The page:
Complexity, Cognition, Urban Planning and Design

TU Delft

Pr. J.A. Scott Kelso will speak at the 2nd Delft International Conference “Complexity, Cognition, Urban Planning and Design” — 10-12 October 2013

Title: Cities as Coordinative Structures

Abstract

From the works of Portugali, Haken and others, cities, unlike termite architecture, are a constantly evolving function of both planning and self-organizing processes, a (perhaps not so subtle) blend of the natural and the artificial, form and function, the symbolic and the dynamical, the individual and the collective. How do we understand their interplay? How do complex systems like cities adapt and change? What is it that actually changes? What is the nature of change and which, if any, dynamical mechanisms determine stability, sustainability, flexibility and change? How is control possible? In this talk I will introduce some key concepts and findings from coordination dynamics (CD), a theoretical and empirical framework aimed at understanding the (directed) self-organization of coordinated patterns of behavior in complex systems [1,2]. In CD agency may be seen to arise from and in turn modify spontaneous, self-organizing processes. The result is what we call a coordinative structure. Coordinative structures are softly assembled; all the parts are weakly interacting. Perturbing one part may produce a remote effect somewhere else without disrupting integrity of function. The dynamics of coordinative structures is plastic, not fixed; change may be sudden or gradual, and persist or not. Pathways of change can be shown to depend on a distance metric between intended and pre-existing patterns. The (essentially nonlinear) dynamics determines not only whether new patterns are formed but also their sustainability, i.e., which patterns persist following smooth or abrupt change, a kind of (city?) memory [3]. It seems possible that some of these notions may be useful to urban planners and designers. The aim here is to put them on a solid empirical and theoretical foundation which comes from the study of a variety of different systems at neural, behavioral and social levels [4].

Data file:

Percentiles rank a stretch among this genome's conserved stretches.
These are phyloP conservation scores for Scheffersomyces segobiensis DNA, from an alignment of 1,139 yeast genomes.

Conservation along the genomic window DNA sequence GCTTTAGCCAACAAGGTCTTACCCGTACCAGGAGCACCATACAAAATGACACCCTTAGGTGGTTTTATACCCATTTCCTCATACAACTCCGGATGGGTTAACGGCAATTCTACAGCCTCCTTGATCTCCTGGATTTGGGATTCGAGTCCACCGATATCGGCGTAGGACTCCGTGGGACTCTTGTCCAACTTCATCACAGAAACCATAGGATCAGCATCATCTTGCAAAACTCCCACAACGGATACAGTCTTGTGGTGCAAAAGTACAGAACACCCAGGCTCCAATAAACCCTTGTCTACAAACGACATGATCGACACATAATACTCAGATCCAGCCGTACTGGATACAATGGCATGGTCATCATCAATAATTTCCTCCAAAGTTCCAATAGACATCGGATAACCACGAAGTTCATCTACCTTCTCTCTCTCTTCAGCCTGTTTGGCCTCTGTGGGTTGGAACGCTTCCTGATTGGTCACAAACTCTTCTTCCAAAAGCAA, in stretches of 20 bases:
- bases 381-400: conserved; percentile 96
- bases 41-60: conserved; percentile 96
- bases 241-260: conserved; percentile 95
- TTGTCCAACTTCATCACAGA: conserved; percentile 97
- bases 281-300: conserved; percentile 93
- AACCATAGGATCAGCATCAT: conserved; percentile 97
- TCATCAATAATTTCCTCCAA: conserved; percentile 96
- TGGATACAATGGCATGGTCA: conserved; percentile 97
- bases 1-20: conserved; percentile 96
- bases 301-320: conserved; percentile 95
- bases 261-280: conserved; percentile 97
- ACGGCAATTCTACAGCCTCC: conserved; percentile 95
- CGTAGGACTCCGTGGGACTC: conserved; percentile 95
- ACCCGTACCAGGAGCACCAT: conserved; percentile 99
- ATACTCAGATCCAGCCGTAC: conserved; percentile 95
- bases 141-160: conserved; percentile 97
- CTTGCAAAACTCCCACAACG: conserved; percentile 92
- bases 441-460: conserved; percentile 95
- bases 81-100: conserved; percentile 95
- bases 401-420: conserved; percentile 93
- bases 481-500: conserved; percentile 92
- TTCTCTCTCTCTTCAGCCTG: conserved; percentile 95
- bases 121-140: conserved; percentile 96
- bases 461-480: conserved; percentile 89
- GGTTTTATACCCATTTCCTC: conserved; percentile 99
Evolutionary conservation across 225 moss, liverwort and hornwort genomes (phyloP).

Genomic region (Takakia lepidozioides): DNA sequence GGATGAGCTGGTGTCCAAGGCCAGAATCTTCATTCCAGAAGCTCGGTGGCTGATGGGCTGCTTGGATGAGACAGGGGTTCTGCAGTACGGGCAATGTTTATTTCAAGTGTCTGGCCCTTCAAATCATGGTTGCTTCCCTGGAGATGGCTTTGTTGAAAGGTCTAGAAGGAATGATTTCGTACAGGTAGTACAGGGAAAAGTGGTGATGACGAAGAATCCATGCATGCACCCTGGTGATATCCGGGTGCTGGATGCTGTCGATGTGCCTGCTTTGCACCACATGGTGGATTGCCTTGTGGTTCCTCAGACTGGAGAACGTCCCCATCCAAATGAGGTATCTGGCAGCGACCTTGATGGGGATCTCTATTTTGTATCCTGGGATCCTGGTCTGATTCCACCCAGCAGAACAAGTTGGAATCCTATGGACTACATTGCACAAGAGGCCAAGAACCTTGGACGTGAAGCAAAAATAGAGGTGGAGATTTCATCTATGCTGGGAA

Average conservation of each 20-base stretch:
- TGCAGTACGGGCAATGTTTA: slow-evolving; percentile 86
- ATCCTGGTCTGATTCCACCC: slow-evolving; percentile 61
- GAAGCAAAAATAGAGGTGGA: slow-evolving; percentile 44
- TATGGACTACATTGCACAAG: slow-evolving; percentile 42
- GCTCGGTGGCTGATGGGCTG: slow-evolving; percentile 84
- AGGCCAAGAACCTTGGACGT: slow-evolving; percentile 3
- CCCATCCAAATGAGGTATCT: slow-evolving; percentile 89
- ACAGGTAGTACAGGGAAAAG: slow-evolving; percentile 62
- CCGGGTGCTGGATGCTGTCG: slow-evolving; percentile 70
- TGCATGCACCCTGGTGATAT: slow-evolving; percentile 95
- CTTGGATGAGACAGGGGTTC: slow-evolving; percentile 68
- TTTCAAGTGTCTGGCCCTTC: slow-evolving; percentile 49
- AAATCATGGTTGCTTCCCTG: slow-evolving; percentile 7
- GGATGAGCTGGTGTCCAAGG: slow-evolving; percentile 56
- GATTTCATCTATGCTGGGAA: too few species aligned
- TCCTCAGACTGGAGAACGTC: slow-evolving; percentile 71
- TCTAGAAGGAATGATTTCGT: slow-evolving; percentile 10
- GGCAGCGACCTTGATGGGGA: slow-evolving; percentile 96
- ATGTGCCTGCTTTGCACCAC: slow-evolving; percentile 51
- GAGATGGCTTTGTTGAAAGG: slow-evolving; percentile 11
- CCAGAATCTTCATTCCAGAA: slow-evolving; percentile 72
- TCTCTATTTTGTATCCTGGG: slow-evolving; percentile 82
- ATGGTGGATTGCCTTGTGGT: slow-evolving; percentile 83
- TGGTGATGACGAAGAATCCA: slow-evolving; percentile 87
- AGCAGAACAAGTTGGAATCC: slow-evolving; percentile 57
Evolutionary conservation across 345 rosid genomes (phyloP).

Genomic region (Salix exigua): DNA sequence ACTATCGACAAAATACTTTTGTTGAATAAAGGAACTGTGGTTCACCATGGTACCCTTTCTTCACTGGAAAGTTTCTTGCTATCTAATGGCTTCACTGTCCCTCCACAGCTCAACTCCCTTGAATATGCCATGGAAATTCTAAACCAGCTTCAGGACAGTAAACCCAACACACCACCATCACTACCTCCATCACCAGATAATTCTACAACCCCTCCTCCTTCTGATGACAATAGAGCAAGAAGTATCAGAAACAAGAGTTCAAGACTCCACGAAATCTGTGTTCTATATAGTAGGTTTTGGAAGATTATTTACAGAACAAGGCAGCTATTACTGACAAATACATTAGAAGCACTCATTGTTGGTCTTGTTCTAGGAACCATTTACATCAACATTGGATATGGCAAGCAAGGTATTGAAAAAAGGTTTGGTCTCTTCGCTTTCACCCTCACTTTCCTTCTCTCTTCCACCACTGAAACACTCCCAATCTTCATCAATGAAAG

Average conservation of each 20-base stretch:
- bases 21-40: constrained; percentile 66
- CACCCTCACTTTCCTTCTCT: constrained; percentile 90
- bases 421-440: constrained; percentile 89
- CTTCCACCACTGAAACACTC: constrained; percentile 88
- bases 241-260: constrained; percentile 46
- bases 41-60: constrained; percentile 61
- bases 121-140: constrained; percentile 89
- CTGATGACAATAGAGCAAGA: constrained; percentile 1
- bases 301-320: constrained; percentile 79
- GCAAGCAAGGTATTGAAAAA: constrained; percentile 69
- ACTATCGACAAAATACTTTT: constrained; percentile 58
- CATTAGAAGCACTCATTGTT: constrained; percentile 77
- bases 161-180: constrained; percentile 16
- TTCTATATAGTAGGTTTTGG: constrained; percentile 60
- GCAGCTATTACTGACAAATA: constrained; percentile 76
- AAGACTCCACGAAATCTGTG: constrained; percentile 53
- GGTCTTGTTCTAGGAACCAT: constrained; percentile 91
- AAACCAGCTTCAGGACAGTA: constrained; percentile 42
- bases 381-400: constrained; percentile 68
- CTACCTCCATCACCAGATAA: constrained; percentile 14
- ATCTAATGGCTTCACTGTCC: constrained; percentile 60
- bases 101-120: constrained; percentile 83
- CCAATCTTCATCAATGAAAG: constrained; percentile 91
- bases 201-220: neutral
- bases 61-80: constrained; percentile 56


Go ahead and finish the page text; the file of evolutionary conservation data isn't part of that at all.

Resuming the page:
References

1. Kelso, J.A.S. & Haken, H. (1995). New laws to be expected in the organism: Synergetics of brain and behavior. In M. Murphy & L. O’Neill (Eds.) What is Life? The Next 50 Years. Cambridge University Press, pp. 137-160.

2. Kelso, J.A.S. (2012) Multistability and metastability: Understanding dynamic coordination in the brain. Phil. Trans. Royal Society B, 367, 906-918.

3. Kostrubiec, V., Zanone, P.-G., Fuchs, A., & Kelso, J.A.S. (2012) Beyond the blank slate:Routes to learning new coordination patterns depend on the intrinsic dynamics of the learner —experimental evidence and theoretical model. Frontiers in Human Neuroscience, 6, 212 doi: 10.3389/fnhum.2012.00222

4. Kelso, J.A.S., Dumas, G., & Tognoli, E. (2013) Outline of a general theory of behavior and brain coordination. Neural Networks, 37, 120-131. (25th Commemorative Issue)